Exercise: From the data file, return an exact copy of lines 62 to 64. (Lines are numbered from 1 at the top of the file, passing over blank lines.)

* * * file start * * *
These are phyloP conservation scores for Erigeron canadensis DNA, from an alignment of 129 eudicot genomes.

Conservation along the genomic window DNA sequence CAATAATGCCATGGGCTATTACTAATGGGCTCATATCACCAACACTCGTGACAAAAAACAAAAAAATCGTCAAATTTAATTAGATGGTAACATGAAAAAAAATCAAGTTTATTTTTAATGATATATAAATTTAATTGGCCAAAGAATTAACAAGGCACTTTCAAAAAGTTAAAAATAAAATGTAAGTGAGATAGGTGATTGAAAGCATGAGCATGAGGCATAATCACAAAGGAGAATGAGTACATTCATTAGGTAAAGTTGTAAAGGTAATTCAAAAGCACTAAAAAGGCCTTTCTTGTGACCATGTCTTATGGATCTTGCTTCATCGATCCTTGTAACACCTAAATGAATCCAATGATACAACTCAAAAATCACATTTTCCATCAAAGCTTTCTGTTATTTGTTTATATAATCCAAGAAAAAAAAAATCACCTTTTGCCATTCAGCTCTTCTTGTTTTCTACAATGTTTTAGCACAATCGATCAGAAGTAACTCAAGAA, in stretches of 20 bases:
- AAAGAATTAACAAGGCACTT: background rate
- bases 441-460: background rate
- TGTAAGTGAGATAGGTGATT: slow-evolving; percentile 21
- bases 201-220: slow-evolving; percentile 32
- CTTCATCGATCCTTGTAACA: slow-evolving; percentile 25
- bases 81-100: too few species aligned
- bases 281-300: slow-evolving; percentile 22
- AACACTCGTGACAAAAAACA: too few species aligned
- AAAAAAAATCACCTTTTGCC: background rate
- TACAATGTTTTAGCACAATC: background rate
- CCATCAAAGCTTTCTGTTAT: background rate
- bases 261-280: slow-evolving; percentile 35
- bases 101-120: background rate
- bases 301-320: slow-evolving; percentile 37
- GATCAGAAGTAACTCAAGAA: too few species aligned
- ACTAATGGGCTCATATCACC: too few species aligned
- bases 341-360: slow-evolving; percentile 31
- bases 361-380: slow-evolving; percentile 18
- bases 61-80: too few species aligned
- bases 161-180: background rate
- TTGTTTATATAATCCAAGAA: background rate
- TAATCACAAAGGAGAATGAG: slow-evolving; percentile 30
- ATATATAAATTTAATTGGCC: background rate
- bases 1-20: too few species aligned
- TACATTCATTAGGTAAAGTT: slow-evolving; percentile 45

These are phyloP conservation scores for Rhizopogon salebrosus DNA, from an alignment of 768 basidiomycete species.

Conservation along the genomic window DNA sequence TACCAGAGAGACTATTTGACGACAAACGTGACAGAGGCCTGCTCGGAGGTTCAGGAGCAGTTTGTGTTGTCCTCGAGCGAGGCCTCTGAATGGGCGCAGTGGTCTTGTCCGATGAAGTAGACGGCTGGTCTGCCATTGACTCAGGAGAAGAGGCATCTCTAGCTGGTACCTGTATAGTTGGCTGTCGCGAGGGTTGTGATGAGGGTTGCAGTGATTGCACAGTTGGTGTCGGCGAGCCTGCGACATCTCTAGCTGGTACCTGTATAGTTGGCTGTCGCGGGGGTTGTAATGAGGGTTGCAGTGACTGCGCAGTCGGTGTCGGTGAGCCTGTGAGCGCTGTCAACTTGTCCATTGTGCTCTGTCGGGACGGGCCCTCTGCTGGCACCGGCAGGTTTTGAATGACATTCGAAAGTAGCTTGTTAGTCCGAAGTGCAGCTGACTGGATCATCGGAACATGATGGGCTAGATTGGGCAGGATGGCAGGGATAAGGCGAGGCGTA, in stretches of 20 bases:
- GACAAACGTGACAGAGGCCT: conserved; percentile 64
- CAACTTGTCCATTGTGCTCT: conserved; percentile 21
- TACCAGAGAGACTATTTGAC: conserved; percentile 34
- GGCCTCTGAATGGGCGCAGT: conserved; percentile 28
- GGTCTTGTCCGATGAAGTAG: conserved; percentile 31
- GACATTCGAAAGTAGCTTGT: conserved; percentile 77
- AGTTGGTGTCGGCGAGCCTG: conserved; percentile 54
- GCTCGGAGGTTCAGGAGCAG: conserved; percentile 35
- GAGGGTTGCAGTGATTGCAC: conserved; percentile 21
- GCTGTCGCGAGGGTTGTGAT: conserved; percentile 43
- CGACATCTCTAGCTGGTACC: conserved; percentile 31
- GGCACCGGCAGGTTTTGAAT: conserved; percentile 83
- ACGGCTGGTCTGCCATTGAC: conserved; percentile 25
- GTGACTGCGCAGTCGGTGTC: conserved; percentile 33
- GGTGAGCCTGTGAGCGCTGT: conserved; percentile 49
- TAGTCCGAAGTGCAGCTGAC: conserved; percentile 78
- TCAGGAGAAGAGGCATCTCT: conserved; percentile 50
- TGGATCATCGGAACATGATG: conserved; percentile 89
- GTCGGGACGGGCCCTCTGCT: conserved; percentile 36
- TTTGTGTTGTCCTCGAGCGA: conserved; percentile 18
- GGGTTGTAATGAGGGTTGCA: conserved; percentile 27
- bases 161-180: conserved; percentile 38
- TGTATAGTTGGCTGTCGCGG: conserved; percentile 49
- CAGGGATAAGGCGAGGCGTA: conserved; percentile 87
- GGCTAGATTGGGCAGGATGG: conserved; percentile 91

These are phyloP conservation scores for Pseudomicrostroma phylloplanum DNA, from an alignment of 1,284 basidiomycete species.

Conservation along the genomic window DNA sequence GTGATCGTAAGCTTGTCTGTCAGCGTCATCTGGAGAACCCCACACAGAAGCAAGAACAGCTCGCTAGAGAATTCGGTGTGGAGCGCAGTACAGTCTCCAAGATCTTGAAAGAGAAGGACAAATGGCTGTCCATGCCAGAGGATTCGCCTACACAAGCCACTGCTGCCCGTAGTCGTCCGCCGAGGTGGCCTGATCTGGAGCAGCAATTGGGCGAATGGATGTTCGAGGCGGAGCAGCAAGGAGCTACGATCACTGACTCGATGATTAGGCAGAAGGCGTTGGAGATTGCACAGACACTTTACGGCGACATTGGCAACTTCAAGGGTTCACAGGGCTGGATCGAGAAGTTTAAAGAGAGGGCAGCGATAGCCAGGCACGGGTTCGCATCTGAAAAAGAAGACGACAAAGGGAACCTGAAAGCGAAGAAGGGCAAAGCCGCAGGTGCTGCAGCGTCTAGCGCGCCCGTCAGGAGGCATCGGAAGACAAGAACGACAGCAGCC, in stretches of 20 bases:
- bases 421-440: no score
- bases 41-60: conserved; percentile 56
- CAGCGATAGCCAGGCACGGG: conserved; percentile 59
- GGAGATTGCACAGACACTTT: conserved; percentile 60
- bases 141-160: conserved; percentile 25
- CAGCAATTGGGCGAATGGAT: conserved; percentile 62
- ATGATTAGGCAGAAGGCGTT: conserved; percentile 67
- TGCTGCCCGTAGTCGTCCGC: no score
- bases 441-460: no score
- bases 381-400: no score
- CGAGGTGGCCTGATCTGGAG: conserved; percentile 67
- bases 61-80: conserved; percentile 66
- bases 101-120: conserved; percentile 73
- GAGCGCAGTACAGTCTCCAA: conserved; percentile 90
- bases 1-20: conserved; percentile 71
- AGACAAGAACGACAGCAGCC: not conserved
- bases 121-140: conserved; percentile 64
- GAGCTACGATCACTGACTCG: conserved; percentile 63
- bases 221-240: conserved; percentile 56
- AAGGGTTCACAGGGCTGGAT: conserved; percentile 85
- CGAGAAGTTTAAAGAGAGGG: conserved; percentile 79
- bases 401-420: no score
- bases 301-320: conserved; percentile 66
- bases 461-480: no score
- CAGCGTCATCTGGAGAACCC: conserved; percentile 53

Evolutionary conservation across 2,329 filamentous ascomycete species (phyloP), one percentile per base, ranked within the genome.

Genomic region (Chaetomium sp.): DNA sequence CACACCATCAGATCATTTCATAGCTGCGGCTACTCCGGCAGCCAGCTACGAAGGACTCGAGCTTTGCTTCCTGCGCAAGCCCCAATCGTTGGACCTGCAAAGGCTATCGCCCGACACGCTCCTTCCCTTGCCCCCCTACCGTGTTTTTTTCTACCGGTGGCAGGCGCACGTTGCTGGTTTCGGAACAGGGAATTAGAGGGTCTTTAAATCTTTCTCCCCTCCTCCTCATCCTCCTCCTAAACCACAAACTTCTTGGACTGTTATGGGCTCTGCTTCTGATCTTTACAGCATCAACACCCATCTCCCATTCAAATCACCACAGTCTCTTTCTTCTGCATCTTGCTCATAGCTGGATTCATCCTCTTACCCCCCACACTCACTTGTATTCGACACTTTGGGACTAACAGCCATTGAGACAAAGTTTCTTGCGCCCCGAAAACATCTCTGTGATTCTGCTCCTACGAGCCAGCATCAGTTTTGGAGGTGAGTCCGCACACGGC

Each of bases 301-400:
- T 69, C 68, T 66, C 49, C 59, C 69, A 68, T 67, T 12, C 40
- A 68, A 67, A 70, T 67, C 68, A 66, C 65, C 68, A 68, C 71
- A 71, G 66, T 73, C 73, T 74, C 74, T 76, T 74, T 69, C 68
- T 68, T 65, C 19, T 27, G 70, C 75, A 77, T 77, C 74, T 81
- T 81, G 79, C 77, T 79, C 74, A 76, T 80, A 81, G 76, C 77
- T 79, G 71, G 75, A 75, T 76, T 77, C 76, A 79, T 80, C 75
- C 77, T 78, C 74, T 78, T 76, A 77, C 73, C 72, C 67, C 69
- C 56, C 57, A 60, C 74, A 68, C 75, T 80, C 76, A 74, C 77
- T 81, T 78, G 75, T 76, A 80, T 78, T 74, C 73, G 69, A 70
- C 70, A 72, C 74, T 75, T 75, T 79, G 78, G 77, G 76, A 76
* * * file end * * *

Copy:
- CAGCAATTGGGCGAATGGAT: conserved; percentile 62
- ATGATTAGGCAGAAGGCGTT: conserved; percentile 67
- TGCTGCCCGTAGTCGTCCGC: no score